Posted by: Michael Rickicki | 06/01/2018

Training for the Saw

In the Simile of the Saw in the Kakacupama Sutta, the Lord Buddha asserts the bar high. If we wish to truly embody his Dhamma, we must not let our minds be overcome with hate, regardless of how we are treated. I shared an excerpt yesterday from a book by Jeffery Hopkins that describes a Tibetan technique to cultivate compassion by imagining oneself in horrifying situations. Whether we imagine being tortured in a literal Hell or beaten to death by a partisan mob, doing so well good to a heart of sympathy will at once profoundly change or perspective and make us worthy of being considered true children of the Blessed One.

As someone who is already prone to worry and aversion, this practice has opened new vistas onto the world. By engaging with horripilation and refusing to give in to anger and hatred the idea of an engaged social justice begins to make some sense.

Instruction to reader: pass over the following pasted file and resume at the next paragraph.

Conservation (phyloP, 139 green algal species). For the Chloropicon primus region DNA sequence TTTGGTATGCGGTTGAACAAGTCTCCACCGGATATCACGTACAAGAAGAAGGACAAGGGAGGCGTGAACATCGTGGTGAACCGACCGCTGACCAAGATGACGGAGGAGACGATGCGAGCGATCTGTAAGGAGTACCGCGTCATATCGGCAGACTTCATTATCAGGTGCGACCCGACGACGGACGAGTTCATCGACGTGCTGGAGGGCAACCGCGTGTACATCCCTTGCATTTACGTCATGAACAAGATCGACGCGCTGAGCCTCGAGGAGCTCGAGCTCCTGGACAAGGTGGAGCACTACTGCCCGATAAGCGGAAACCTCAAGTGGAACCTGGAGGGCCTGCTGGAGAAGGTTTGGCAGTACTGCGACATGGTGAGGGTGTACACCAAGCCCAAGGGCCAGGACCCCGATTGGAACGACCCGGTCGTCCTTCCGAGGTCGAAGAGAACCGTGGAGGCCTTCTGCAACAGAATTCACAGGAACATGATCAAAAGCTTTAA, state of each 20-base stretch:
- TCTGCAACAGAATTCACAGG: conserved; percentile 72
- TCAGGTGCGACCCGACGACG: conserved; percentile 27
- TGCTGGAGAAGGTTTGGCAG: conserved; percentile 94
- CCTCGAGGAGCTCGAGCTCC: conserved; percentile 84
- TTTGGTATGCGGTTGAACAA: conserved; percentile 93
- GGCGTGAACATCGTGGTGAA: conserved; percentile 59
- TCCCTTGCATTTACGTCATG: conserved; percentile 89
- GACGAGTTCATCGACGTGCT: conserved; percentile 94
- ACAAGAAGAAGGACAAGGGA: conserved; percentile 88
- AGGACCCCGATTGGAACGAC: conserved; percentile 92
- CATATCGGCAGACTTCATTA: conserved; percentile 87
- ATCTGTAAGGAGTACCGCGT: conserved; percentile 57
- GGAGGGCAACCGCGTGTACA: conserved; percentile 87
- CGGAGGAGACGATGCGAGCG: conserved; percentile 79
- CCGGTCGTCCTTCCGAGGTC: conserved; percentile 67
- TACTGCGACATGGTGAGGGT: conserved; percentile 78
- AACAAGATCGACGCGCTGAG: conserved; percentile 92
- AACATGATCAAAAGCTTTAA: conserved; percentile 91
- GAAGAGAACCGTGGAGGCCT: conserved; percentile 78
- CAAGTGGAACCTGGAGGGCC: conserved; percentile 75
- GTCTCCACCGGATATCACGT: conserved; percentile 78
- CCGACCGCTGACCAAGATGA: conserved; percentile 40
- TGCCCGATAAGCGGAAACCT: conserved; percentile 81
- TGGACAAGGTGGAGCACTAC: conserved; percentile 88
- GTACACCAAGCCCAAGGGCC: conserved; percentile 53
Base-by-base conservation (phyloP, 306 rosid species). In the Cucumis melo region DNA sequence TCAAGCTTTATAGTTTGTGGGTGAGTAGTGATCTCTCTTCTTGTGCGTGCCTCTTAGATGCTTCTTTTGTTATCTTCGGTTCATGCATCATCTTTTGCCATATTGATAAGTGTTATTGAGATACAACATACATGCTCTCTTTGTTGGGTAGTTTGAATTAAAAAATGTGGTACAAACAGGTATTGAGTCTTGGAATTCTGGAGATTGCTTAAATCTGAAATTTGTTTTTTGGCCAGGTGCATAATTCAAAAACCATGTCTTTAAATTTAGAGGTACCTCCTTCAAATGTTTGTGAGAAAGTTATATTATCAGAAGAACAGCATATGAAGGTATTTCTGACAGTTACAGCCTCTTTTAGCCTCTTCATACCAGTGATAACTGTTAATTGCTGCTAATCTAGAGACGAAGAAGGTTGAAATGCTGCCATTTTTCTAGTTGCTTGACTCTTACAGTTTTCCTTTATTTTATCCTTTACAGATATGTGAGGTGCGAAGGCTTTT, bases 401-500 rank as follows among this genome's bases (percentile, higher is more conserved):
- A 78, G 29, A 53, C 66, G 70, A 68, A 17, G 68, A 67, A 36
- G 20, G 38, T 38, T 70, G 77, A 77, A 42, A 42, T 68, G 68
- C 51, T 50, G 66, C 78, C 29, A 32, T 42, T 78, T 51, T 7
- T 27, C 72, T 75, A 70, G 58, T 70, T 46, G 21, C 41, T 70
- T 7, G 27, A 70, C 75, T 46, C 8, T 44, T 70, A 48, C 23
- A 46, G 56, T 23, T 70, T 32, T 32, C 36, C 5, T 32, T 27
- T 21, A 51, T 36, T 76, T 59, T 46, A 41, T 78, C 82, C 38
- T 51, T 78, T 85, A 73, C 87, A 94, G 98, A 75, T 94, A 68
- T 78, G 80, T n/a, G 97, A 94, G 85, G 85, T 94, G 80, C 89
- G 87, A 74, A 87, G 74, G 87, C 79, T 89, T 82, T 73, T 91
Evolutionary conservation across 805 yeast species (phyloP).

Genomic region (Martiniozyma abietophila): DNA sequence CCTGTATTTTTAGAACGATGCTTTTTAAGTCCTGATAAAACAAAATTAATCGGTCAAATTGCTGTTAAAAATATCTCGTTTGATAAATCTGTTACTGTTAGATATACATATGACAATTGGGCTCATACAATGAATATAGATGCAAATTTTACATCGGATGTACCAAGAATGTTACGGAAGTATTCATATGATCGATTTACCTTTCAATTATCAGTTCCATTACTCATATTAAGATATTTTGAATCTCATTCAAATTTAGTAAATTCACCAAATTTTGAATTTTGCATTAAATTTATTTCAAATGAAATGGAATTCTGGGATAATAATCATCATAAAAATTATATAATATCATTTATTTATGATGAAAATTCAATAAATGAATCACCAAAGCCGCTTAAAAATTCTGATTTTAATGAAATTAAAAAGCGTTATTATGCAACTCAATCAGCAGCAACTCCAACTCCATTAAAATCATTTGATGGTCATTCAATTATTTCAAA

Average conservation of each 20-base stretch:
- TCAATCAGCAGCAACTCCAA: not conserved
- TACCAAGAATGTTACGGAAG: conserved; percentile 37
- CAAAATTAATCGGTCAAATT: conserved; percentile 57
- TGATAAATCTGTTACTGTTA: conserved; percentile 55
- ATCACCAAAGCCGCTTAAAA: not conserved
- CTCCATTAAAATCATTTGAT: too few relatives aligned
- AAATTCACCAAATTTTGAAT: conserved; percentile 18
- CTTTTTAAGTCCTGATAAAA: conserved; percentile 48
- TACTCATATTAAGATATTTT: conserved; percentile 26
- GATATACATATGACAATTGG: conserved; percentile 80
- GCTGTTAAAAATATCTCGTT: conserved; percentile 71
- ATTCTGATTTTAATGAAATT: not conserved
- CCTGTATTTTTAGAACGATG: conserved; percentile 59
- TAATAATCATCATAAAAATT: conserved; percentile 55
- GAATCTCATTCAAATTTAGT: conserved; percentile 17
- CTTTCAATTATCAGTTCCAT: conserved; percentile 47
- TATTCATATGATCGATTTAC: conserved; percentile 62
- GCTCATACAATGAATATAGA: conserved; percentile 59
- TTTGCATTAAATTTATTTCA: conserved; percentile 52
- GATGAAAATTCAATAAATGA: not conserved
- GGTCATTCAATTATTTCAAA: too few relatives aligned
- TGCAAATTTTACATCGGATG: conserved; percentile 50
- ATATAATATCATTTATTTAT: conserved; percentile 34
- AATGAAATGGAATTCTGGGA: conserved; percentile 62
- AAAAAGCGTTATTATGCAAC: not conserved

Imagine my children being ripped away from me at the border as I flee from murderers seeking asylum. Can I abide without hated for the CPD agents and immigration judges who seem to act cruelly for no reason? Imagine being accosted and murdered by police simply for being black? Can I maintain equanimity and metta in that situation?

In a world that is seemingly hurtling towards a violent conclusion I can think of few better practices to prepare oneself.

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Shillelagh Studies

A hub for the music, culture, knowledge, and practice of Irish stick-fighting, past and present.